Happiness continues to decrease in 10 to 15-year-olds in the UK. The aspects that decreased significantly over a 10-year period were happiness with life as a whole, happiness with friends and happiness with school.
Just under 60 per cent of students who entered improved their grade compared with the summer.
According to the evaluation, online tutoring had “high reach”, and led to reported improvements in learners’ confidence, engagement with education and preparedness for the new school year.
This report reveals that although all year groups have struggled to reach age related expectations due to the pandemic, it is the youngest children whose learning has had the most significant drop.
This white paper aims to put employers at the heart of post-16 education and skills, giving employers a central role in the creation of almost all courses.
This report warns that the impact of disadvantaged pupils on attainment appears to be increasing, with schools with higher numbers of these students seeing exam performance drop.
This report says that given that learning loss has been large and unequal, and that grading cannot now take place with public examinations, there is a serious issue about whether the usual grades can be safely awarded in 2021.
This report assesses the extent to which Key Stage 1 pupils’ attainment in reading and maths were impacted by partial school closures during the first national Covid-19 lockdown, and particularly the effect on disadvantaged pupils.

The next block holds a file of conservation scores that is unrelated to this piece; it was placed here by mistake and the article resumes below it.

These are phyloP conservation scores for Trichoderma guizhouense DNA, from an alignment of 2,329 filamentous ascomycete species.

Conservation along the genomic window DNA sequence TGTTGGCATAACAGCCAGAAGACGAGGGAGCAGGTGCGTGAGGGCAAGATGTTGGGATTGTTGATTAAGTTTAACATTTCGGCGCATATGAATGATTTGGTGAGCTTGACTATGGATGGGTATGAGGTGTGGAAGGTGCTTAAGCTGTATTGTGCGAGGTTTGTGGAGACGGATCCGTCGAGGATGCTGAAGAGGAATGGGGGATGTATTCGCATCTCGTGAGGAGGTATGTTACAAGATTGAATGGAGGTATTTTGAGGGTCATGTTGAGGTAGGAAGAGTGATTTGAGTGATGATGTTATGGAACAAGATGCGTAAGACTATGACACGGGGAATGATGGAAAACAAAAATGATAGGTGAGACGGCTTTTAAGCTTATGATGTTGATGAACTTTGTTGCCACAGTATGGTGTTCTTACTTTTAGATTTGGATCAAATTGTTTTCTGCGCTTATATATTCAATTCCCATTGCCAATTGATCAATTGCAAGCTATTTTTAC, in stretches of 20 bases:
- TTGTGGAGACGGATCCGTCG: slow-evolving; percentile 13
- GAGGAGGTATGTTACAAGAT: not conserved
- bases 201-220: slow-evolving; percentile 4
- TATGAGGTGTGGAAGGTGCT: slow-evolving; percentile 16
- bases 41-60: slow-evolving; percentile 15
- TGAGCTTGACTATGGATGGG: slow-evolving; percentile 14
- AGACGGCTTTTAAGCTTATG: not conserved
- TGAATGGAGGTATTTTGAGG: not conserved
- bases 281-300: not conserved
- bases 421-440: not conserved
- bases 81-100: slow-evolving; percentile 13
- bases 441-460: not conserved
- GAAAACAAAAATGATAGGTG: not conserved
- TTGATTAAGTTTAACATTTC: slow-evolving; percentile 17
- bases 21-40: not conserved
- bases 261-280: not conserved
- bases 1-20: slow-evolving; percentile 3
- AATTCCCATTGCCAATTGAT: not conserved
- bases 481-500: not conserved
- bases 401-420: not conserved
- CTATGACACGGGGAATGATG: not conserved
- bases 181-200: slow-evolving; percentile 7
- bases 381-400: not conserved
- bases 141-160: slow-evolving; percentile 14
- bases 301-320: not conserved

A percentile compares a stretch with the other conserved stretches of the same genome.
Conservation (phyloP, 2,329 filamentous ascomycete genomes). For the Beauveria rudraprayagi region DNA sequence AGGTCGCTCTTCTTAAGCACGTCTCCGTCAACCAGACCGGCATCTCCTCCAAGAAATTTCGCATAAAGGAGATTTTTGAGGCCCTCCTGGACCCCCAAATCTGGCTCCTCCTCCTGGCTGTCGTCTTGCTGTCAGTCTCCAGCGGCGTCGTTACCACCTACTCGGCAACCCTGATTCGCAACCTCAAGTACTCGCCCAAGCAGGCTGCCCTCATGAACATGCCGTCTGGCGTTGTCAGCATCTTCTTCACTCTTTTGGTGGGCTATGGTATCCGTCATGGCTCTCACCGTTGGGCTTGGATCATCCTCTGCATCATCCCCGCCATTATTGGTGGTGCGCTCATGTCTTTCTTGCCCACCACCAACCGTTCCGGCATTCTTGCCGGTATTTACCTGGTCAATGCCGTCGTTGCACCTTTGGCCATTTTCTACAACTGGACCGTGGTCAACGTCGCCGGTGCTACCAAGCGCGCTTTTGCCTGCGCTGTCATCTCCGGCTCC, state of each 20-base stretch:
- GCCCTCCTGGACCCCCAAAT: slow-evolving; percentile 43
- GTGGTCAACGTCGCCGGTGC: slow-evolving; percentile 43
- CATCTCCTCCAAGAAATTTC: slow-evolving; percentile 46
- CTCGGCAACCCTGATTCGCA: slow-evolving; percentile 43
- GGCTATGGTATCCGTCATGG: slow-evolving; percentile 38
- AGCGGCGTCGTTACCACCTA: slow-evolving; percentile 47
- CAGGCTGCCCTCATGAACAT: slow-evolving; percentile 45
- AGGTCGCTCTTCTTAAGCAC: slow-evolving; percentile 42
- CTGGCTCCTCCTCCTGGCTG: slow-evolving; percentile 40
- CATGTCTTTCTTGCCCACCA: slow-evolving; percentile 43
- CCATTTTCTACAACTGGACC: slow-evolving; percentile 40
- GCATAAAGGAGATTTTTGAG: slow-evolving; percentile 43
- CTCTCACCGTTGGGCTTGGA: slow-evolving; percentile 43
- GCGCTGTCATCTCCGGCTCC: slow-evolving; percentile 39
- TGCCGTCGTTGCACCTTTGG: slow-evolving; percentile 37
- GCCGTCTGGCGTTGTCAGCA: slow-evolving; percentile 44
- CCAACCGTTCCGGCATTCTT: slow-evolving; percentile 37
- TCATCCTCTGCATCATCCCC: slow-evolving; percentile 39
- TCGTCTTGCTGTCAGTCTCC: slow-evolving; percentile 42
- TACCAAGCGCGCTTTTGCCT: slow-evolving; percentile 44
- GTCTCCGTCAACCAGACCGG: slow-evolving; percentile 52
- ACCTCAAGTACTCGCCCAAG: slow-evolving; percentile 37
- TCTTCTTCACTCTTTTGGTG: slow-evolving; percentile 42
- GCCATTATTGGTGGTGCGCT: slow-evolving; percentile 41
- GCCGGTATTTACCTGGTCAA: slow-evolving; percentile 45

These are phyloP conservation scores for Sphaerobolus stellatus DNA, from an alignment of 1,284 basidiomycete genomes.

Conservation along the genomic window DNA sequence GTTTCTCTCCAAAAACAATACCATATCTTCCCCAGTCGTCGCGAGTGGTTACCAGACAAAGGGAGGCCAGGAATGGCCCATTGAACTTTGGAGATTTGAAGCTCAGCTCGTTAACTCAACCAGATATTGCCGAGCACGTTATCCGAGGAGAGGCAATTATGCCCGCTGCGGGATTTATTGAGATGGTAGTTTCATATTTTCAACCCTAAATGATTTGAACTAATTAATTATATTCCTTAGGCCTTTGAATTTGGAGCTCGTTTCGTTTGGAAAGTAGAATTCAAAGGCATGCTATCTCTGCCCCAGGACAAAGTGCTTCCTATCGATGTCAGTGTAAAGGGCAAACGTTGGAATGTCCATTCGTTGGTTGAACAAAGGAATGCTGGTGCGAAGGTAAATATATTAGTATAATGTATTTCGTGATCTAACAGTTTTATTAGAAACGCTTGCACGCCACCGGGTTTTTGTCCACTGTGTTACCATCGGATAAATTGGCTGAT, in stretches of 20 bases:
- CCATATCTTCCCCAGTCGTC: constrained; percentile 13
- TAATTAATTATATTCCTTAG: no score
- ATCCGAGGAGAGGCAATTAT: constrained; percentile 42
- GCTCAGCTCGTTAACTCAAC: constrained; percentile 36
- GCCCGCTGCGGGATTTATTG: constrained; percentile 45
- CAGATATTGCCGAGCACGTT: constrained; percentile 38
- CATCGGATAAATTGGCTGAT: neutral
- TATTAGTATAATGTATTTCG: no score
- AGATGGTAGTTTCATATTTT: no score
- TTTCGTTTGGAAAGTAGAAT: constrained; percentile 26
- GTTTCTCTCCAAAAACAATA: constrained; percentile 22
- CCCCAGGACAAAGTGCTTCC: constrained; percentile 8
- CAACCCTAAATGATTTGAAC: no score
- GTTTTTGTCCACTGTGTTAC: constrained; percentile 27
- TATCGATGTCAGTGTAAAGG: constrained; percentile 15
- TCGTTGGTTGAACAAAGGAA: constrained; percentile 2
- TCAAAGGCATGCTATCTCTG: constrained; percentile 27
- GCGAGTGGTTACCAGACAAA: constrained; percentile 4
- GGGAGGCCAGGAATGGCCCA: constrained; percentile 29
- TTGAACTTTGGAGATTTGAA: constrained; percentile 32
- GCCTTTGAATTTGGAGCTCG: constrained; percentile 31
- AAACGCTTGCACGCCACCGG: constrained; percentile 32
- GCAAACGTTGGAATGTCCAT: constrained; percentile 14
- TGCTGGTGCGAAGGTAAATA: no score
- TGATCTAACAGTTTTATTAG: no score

The scope of this thematic report includes the extent of the support provided to schools and PRUs by local authorities and regional consortia during the pandemic.
Some children are to up to seven times more likely to meet particular dangers over the internet than their non-vulnerable peers.
This study focuses on safeguarding and protection practice, practitioner working and the multiagency response to the COVID-19 Pandemic
High levels of stress, depression, and anxiety were reported by parents from single adult homes and lower income families, as well as those who have children with special education needs and/or neurodevelopmental differences.
The COVID-19 pandemic, and the public health measures taken to combat it, have the potential to deliver a serious check to the impressive progress that Scotland has made towards fair access to higher education.
The impact of Covid-19 on school funding has been unprecedented, with schools having lost a significant amount of income and incurred substantial additional costs.
7.5 per cent of teachers in England are well below the international average of 35 per cent for having received professional development of incorporating technology into maths lessons.
Virtually all schools have had to spend more this year in order to operate in a ‘Covid-safe’ environment, with half of schools having to use their reserves and half unlikely to balance their budget by the end of the year.
This report found that nearly half (46%) of employees report their work-life balance as poor or very poor. However, only about a quarter (26%) of leadership believe that their staff are suffering from a poor work-life balance.
The percentage of Year 9 pupils in England performing below the low international benchmark in science has more than doubled in four years.